• Take time out, if needed — if the conversation is getting heated or you need time to consider their response, arrange a time to call, email or message back. Explain you need time out to digest the conversation.
  • Make agreements official — if you reach an agreement, write down what you've agreed. Make sure you both sign and date it.

For in-depth information about how to resolve the issue yourself, see the Tenancy Services website.

Self-resolution(external link) — Tenancy Services

2. Notice to remedy letter

If a landlord breaks the rules under the Residential Tenancies Act you can give them a notice to remedy letter.

This is a letter or email that tells the landlord/property manager:

  • what the problem is
  • what needs to happen to fix it (the remedy)
  • a deadline for it to be fixed.

A landlord/property manager can issue the same kind of notice to a tenant.

If the landlord/property manager does not address the issue by the deadline, you can take your complaint to Tenancy Services.

Tenancy Services has information and templates to help you issue a notice to remedy. This includes what is and isn't allowed in the Residential Tenancies Act.

Breach of the Residential Tenancies Act(external link) — Tenancy Services

Example – Notice to remedy for maintenance

Sarah's oven in her rental has two elements that aren't working. She has tried to get the landlord to fix them, but he won't call her back. Sarah issues the landlord a 14-day notice to remedy asking for an electrician to be called. The landlord does not meet the 14-day notice and Sarah applies to the Tenancy Tribunal, using her notice as evidence.

3. Tenancy Services

If you are a flatmate, ie you are not on the lease, take your complaint to the Disputes Tribunal, not Tenancy Services.

Disputes Tribunal — Take your complaint further

This government agency can help you tackle problems yourself, or with more formal dispute resolution.

FastTrack Resolution

If you come to an agreement with your landlord, either through a conversation or a 14-day notice to remedy, you can apply to Tenancy Services to make your agreement official.

FastTrack Resolution(external link) — Tenancy Services

Dispute resolution

If a conversation or a 14-day notice to remedy don't resolve the issue, Tenancy Services can provide:

  • Mediation: Tenants and landlords talk with a mediator, usually by a three-way phone conference, and come to an agreement together. Mediators don't decide on the outcome, but the people involved can agree on the outcomes of the mediation.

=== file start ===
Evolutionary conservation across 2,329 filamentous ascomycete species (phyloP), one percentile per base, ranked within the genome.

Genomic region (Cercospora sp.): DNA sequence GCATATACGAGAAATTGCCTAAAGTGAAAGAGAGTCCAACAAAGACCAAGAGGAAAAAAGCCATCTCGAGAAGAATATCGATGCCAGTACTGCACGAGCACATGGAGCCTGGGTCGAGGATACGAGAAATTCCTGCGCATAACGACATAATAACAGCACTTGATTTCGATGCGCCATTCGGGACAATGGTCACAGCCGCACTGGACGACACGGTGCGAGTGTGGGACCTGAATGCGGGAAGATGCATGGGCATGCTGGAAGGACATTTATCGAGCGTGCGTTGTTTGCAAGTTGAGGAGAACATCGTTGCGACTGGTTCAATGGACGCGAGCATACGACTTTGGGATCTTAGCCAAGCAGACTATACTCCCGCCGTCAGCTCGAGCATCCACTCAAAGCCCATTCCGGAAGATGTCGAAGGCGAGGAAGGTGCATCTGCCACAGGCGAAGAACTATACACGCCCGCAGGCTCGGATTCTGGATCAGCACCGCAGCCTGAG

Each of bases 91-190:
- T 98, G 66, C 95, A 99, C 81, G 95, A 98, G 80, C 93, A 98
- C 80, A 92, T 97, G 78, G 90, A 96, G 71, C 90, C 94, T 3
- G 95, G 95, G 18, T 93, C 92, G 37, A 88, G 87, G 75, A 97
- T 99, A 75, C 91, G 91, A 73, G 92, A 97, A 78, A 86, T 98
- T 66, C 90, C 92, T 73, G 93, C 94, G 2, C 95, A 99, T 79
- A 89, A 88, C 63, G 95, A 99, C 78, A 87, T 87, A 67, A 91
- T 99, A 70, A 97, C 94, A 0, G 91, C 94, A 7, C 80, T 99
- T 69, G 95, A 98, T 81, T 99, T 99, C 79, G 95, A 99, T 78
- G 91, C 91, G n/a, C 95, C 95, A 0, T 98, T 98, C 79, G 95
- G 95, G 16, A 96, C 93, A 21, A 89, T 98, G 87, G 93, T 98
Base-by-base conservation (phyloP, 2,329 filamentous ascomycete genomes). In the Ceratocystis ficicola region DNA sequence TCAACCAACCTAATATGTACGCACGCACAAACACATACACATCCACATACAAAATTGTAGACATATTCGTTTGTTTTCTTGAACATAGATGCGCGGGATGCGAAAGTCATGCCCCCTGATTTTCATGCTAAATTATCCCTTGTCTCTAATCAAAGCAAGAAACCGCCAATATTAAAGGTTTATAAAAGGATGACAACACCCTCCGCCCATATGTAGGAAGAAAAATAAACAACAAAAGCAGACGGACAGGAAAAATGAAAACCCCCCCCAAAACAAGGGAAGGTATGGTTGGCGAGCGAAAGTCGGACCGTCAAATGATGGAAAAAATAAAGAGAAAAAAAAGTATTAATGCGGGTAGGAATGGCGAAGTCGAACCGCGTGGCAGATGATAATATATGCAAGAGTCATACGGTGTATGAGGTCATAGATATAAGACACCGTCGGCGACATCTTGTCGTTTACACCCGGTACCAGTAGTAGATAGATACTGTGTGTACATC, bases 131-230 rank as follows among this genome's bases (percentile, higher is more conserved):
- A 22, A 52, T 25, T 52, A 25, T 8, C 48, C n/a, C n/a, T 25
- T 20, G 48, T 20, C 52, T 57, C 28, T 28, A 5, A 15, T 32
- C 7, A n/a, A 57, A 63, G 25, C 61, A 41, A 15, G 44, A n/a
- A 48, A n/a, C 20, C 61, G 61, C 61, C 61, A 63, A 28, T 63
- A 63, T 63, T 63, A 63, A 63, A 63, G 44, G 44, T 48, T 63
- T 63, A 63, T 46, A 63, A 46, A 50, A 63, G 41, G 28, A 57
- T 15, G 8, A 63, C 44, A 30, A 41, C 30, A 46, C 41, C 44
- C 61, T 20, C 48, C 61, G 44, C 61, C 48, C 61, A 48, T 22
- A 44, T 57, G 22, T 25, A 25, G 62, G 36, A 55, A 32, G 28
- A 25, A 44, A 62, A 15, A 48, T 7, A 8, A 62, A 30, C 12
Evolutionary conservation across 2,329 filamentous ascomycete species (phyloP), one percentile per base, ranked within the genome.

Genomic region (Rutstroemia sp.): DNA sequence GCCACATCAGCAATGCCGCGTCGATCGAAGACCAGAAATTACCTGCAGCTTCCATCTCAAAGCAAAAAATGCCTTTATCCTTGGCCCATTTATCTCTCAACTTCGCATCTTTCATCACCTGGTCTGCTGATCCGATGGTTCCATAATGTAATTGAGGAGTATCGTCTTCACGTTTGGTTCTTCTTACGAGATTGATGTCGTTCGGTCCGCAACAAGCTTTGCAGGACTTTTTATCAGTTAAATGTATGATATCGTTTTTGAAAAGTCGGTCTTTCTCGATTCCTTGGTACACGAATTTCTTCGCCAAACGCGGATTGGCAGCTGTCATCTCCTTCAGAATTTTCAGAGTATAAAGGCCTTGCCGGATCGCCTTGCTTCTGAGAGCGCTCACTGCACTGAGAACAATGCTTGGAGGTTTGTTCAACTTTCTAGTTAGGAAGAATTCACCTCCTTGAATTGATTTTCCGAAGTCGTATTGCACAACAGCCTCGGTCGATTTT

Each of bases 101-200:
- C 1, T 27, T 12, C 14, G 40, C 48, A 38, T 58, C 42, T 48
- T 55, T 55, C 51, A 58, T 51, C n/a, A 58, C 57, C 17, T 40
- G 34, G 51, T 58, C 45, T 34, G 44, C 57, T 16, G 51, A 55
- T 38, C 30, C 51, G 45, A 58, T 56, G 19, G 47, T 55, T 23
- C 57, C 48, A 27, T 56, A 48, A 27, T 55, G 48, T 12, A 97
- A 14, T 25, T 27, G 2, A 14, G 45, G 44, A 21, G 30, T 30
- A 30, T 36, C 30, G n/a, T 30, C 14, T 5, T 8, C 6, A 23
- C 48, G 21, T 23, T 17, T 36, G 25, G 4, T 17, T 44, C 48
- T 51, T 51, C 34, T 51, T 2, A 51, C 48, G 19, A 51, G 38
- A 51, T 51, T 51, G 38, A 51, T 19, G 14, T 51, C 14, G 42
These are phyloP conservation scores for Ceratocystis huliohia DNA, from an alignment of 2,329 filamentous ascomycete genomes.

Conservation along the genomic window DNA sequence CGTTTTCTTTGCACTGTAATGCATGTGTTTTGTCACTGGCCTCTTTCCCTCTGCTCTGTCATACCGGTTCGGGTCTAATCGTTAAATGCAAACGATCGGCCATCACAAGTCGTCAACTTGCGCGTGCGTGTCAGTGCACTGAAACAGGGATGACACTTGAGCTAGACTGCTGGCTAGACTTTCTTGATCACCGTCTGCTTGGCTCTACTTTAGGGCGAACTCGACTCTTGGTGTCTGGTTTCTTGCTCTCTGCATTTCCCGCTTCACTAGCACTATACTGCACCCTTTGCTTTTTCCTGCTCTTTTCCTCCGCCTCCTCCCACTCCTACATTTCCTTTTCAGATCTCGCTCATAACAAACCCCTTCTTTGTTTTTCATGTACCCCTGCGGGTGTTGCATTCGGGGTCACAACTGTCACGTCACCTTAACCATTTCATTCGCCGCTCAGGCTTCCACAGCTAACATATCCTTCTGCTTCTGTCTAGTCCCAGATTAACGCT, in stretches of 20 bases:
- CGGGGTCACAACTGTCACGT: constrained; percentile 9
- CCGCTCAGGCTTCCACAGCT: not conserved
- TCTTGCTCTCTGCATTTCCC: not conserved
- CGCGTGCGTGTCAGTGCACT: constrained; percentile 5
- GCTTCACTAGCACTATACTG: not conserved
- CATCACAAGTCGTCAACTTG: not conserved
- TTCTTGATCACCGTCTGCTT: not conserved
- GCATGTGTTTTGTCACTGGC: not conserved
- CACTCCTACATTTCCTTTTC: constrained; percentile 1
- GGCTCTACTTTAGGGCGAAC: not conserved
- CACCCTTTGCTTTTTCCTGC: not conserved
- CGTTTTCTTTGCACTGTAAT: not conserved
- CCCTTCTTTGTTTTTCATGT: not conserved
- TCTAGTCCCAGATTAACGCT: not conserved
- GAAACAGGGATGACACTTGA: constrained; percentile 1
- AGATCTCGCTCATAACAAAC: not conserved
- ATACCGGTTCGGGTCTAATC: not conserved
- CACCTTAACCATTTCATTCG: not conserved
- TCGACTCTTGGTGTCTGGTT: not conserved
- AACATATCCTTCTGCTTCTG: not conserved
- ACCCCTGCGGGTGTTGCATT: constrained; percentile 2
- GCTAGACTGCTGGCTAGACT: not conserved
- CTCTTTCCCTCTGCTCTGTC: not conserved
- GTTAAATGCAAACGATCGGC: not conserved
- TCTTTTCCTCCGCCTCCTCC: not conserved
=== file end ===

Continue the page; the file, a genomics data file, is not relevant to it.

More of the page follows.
• Hearing with the Tenancy Tribunal: A decision is made by an adjudicator (like a judge) and must be followed by both the landlord and tenant.

When you apply to Tenancy Services you can let them know how you'd like your complaint to be handled, eg FastTrack Resolution, mediation, or they may choose for you.

Making an application(external link) — Tenancy Services

Possible outcomes

The Tenancy Tribunal might:

  • End a tenancy: Break the term of the tenancy to end it early.
  • Order payment: From the tenant to the landlord or vice versa, eg overdue rent, reimbursement of costs for repairs, compensation for damages.
  • Order work: Repairs or maintenance by either the tenant or landlord, eg fix leaky roof, patch a hole in the wall.

Types of Tenancy Tribunal orders(external link) — Tenancy Services

Example — Roof fixed after mediation

Michael complains to his landlord about a leak in the roof. The landlord doesn't get back to him, so Michael sends him a 14-day notice to remedy. The landlord still doesn't respond. In this time the leak has started to cause damage to Michael's furniture. He applied to the Tenancy Tribunal. A mediation meeting is organised. During the meeting with the mediator the landlord agrees to fix the roof, and compensate Michael for his damaged furniture.

Example — Blank bond form

Before they move out of their house, Erena and her flatmates meet their landlord to sign the bond refund form. The landlord has not inspected the property yet, and has not filled in the bond refund amount. Erena suggests the tenants sign the form, as it will be difficult to get the form to all of them after they have moved out. When the landlord does the inspection he writes in the bond refund form that there was damage to the carpet costing half the bond. Erena calls Tenancy Services. She is told she will have to accept the amount the landlord is suggesting. This is because Erena and the other tenants signed the refund form before the amount was filled in.

More help

Get support at any point from:

  • Citizens Advice Bureau (CAB) — a free, independent service, run by volunteers. CAB can advise you on your consumer rights and obligations, in person, by phone, or online.

Find a CAB near you(external link)  — Citizens Advice Bureau

  • Community Law Centre: Free one-on-one legal advice to people with limited finances. The organisation has 24 community law centres throughout the country. You can find legal information and other resources on its website.

Our law centres(external link) — Community Law Centre